Change of guard at RBI

On the Saturday that Raghuram Rajan sent his letter to employees saying he would not be staying on after completing his term, I got a call from the correspondent of a foreign paper seeking my reaction. The correspondent told me that the name of Rajan's successor would be announced on Monday itself as the government wanted to ensure there was no uncertainty. I told him that was most unlikely- a process would have to be followed, including approval by the Cabinet Committee on Appointments. He insisted his information was from reliable sources.

Well, it's taken a while since then for the appointment to be announced. In the intervening period, the media speculation on the subject has been unbelievable. They said the appointment would happen by mid-April, soon after the PM returned from his visit to Africa. It didn't. Modi had told WSJ that the RBI governor's appointment was an administrative decision. Since the governor's term expired in early September, a decision would be taken close to that date. He has been true to his word. One hopes the media begins to take the PM more seriously hereafter.

As for the candidates, the front-runner kept changing every few days. Initially, it was said that it would be some internationally known economist of stature comparable to Rajan's. Perhaps Arvind Subramanian?.. he was well known and was also less hawkish than Rajan, so he had a great chance.  A little later, it was, no, it would be a bureaucrat who was on the same wavelength as the government. Shaktikanta Das, Expenditure Secretary, emerged as a favourite. Further on, BREAKING NEWS....Arvind Panagariya was set to be named (never mind that he had Cabinet Minister rank and this would be a step down for him). 

A few days later, it Arundhati Bhattacharya's turn. Sorting out the banking mess was now the priority, hence a banker! Two other names entered the fray at some point, K V Kamath and Kaushik Basu. Then, one day, there was a buzz around Subir Gokarn... he had met Rajan and Das, so there must be something to it? (As though the government would first share the news with the RBI governor).

One is glad this silly game has ended. To give the media its due, Urjit Patel was always in contention although I don't recall his being cited as the hot favourite.

One thing is clear. The government runs a tight ship, so the media is pretty clueless on these matters. It also appears that a rigorous process has been followed. Two rounds of the Committee on Financial Sector appointments followed by discussions between the PM and the FM. This is as it should be. Due process must be followed in the case of high appointments, so all credit to the government for adhering to one.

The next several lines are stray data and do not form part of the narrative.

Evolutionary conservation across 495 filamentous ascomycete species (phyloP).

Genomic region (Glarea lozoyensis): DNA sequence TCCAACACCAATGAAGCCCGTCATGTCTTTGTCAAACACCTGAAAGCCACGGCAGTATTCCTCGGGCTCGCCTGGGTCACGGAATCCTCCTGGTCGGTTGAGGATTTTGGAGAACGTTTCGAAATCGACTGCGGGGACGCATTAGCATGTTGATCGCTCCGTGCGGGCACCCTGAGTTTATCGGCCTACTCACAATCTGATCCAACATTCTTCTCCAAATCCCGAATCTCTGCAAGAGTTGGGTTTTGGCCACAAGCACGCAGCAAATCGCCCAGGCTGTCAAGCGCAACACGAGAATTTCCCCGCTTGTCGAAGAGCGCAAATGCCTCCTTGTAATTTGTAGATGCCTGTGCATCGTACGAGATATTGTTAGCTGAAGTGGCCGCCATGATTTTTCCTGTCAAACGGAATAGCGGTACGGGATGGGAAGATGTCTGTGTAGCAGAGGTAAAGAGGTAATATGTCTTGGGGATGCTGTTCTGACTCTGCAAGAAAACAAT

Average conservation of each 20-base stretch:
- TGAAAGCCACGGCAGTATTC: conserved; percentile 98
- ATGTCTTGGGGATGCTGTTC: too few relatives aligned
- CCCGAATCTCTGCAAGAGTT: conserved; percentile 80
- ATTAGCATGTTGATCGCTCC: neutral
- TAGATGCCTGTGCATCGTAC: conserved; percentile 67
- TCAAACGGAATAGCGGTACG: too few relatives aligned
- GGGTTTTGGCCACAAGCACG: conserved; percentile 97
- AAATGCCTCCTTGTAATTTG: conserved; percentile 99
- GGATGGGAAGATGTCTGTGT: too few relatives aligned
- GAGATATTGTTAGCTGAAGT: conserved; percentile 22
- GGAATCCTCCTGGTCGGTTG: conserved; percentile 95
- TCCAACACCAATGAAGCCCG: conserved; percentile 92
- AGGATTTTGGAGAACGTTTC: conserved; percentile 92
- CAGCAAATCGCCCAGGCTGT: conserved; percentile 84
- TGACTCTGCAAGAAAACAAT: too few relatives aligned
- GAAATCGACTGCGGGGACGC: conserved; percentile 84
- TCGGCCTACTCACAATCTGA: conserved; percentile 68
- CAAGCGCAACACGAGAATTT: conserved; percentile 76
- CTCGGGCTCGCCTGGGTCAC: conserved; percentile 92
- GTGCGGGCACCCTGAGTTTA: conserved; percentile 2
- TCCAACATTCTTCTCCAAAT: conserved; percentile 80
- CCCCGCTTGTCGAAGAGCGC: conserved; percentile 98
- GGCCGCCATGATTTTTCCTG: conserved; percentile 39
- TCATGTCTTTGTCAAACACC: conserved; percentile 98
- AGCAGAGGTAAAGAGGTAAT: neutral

After the announcement, the excitement moved to a dissection of the governor-designate. Would he continue Rajan's hawkish stance? Or would he be something of a dove? Neither, they said, he would be an owl!

The usual platitude was rolled out- there would be continuity with change, although it wasn't clear what would continue and what would change. One paper quoted government officials saying that they expected Patel to take a more "balanced" approach to inflation. Fighting inflation was, of course, a priority but he should not ignore growth.

The fact of the matter is that no governor has much of a choice on interest rates, now that the Monetary Policy Framework has articulated the inflation rate band (4 plus or minus two per cent) and also said that the indicator used would be CPI. The governor is also somewhat constrained by the proposed constitution of a Monetary Policy Committee. We are bound to have continuity in respect of monetary policy.

The more interesting question is whether there will change in respect of the banking sector. Patel does have the option of relaxing the accelerator on NPA recognition and giving PSBs and the corporate sector a bit of a breather. Whether he opts for this course or not depends on the view that he and the government will take on PSBs. It does appear that there is an effort on to shrink the market share of the PSBs by curbing their access to capital and hence their ability to lend. Even if this is the game plan, it would be unwise to push it at this point because then lending to the corporate sector and infrastructure will be stuck. That would not be good for the economy. One has to see whether pragmatism trumps ideology in the incoming governor's approach to PSBs.